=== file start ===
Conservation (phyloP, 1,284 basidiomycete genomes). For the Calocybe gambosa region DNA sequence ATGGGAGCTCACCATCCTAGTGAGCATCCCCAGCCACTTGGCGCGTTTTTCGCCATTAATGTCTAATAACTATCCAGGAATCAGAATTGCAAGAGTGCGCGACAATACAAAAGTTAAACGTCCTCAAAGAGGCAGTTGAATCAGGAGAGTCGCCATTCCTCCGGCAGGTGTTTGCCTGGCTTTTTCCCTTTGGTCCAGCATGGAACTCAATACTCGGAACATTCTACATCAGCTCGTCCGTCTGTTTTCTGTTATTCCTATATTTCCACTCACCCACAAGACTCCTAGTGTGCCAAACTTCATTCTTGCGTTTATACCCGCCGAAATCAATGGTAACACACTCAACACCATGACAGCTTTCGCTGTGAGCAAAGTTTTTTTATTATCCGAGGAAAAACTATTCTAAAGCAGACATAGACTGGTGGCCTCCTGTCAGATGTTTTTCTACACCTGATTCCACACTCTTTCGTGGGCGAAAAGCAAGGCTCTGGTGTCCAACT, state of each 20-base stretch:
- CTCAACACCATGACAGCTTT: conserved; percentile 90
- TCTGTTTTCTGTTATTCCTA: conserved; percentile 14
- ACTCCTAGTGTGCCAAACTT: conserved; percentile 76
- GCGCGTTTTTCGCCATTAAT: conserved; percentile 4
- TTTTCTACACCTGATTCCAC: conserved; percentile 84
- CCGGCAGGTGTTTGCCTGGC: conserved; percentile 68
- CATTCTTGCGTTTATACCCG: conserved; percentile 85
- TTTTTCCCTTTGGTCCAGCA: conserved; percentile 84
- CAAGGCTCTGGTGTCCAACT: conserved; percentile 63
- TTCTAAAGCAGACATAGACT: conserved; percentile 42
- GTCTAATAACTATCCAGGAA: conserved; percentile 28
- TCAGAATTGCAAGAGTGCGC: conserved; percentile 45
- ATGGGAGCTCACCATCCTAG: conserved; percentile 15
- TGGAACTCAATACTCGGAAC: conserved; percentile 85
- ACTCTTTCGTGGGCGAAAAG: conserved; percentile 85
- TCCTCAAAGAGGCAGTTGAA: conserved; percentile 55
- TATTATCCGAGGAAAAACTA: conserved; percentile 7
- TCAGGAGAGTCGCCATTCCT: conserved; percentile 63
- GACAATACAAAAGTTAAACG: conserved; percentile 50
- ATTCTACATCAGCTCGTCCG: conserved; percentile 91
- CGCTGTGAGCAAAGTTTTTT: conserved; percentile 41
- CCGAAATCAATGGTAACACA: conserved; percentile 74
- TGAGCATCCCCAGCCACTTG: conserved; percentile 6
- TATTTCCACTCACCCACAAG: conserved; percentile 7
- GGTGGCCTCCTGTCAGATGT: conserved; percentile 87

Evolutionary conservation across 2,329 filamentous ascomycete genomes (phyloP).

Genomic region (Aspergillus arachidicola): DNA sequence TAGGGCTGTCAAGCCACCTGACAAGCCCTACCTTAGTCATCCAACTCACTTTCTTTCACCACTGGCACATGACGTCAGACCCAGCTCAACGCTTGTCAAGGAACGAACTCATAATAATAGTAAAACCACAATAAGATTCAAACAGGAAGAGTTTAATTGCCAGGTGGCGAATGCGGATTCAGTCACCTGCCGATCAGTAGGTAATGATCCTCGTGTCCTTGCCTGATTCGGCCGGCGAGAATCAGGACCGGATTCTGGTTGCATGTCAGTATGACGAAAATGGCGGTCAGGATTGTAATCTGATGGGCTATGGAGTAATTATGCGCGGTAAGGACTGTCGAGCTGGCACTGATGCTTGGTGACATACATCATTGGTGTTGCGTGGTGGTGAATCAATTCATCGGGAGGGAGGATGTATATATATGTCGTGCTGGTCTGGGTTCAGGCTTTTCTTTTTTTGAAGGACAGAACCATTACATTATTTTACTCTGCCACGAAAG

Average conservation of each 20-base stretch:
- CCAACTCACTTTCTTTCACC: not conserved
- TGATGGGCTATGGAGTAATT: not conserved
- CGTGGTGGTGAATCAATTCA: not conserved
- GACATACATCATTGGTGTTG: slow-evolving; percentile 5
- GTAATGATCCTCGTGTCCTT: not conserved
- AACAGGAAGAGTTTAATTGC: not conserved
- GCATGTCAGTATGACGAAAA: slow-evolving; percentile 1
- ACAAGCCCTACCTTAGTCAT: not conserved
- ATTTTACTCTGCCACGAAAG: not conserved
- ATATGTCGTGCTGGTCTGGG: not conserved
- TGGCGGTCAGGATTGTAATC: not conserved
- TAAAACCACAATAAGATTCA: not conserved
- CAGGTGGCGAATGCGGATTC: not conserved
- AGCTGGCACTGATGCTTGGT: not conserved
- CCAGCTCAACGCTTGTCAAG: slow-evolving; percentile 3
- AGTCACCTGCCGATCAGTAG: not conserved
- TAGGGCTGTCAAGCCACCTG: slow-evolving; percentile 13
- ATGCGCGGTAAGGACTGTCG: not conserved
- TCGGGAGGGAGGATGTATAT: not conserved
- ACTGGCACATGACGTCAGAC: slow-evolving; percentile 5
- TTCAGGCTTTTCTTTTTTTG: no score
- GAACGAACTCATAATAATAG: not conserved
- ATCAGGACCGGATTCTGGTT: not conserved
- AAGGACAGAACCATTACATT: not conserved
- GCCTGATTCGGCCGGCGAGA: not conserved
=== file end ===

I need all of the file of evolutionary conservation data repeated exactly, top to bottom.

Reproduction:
Conservation (phyloP, 1,284 basidiomycete genomes). For the Calocybe gambosa region DNA sequence ATGGGAGCTCACCATCCTAGTGAGCATCCCCAGCCACTTGGCGCGTTTTTCGCCATTAATGTCTAATAACTATCCAGGAATCAGAATTGCAAGAGTGCGCGACAATACAAAAGTTAAACGTCCTCAAAGAGGCAGTTGAATCAGGAGAGTCGCCATTCCTCCGGCAGGTGTTTGCCTGGCTTTTTCCCTTTGGTCCAGCATGGAACTCAATACTCGGAACATTCTACATCAGCTCGTCCGTCTGTTTTCTGTTATTCCTATATTTCCACTCACCCACAAGACTCCTAGTGTGCCAAACTTCATTCTTGCGTTTATACCCGCCGAAATCAATGGTAACACACTCAACACCATGACAGCTTTCGCTGTGAGCAAAGTTTTTTTATTATCCGAGGAAAAACTATTCTAAAGCAGACATAGACTGGTGGCCTCCTGTCAGATGTTTTTCTACACCTGATTCCACACTCTTTCGTGGGCGAAAAGCAAGGCTCTGGTGTCCAACT, state of each 20-base stretch:
- CTCAACACCATGACAGCTTT: conserved; percentile 90
- TCTGTTTTCTGTTATTCCTA: conserved; percentile 14
- ACTCCTAGTGTGCCAAACTT: conserved; percentile 76
- GCGCGTTTTTCGCCATTAAT: conserved; percentile 4
- TTTTCTACACCTGATTCCAC: conserved; percentile 84
- CCGGCAGGTGTTTGCCTGGC: conserved; percentile 68
- CATTCTTGCGTTTATACCCG: conserved; percentile 85
- TTTTTCCCTTTGGTCCAGCA: conserved; percentile 84
- CAAGGCTCTGGTGTCCAACT: conserved; percentile 63
- TTCTAAAGCAGACATAGACT: conserved; percentile 42
- GTCTAATAACTATCCAGGAA: conserved; percentile 28
- TCAGAATTGCAAGAGTGCGC: conserved; percentile 45
- ATGGGAGCTCACCATCCTAG: conserved; percentile 15
- TGGAACTCAATACTCGGAAC: conserved; percentile 85
- ACTCTTTCGTGGGCGAAAAG: conserved; percentile 85
- TCCTCAAAGAGGCAGTTGAA: conserved; percentile 55
- TATTATCCGAGGAAAAACTA: conserved; percentile 7
- TCAGGAGAGTCGCCATTCCT: conserved; percentile 63
- GACAATACAAAAGTTAAACG: conserved; percentile 50
- ATTCTACATCAGCTCGTCCG: conserved; percentile 91
- CGCTGTGAGCAAAGTTTTTT: conserved; percentile 41
- CCGAAATCAATGGTAACACA: conserved; percentile 74
- TGAGCATCCCCAGCCACTTG: conserved; percentile 6
- TATTTCCACTCACCCACAAG: conserved; percentile 7
- GGTGGCCTCCTGTCAGATGT: conserved; percentile 87

Evolutionary conservation across 2,329 filamentous ascomycete genomes (phyloP).

Genomic region (Aspergillus arachidicola): DNA sequence TAGGGCTGTCAAGCCACCTGACAAGCCCTACCTTAGTCATCCAACTCACTTTCTTTCACCACTGGCACATGACGTCAGACCCAGCTCAACGCTTGTCAAGGAACGAACTCATAATAATAGTAAAACCACAATAAGATTCAAACAGGAAGAGTTTAATTGCCAGGTGGCGAATGCGGATTCAGTCACCTGCCGATCAGTAGGTAATGATCCTCGTGTCCTTGCCTGATTCGGCCGGCGAGAATCAGGACCGGATTCTGGTTGCATGTCAGTATGACGAAAATGGCGGTCAGGATTGTAATCTGATGGGCTATGGAGTAATTATGCGCGGTAAGGACTGTCGAGCTGGCACTGATGCTTGGTGACATACATCATTGGTGTTGCGTGGTGGTGAATCAATTCATCGGGAGGGAGGATGTATATATATGTCGTGCTGGTCTGGGTTCAGGCTTTTCTTTTTTTGAAGGACAGAACCATTACATTATTTTACTCTGCCACGAAAG

Average conservation of each 20-base stretch:
- CCAACTCACTTTCTTTCACC: not conserved
- TGATGGGCTATGGAGTAATT: not conserved
- CGTGGTGGTGAATCAATTCA: not conserved
- GACATACATCATTGGTGTTG: slow-evolving; percentile 5
- GTAATGATCCTCGTGTCCTT: not conserved
- AACAGGAAGAGTTTAATTGC: not conserved
- GCATGTCAGTATGACGAAAA: slow-evolving; percentile 1
- ACAAGCCCTACCTTAGTCAT: not conserved
- ATTTTACTCTGCCACGAAAG: not conserved
- ATATGTCGTGCTGGTCTGGG: not conserved
- TGGCGGTCAGGATTGTAATC: not conserved
- TAAAACCACAATAAGATTCA: not conserved
- CAGGTGGCGAATGCGGATTC: not conserved
- AGCTGGCACTGATGCTTGGT: not conserved
- CCAGCTCAACGCTTGTCAAG: slow-evolving; percentile 3
- AGTCACCTGCCGATCAGTAG: not conserved
- TAGGGCTGTCAAGCCACCTG: slow-evolving; percentile 13
- ATGCGCGGTAAGGACTGTCG: not conserved
- TCGGGAGGGAGGATGTATAT: not conserved
- ACTGGCACATGACGTCAGAC: slow-evolving; percentile 5
- TTCAGGCTTTTCTTTTTTTG: no score
- GAACGAACTCATAATAATAG: not conserved
- ATCAGGACCGGATTCTGGTT: not conserved
- AAGGACAGAACCATTACATT: not conserved
- GCCTGATTCGGCCGGCGAGA: not conserved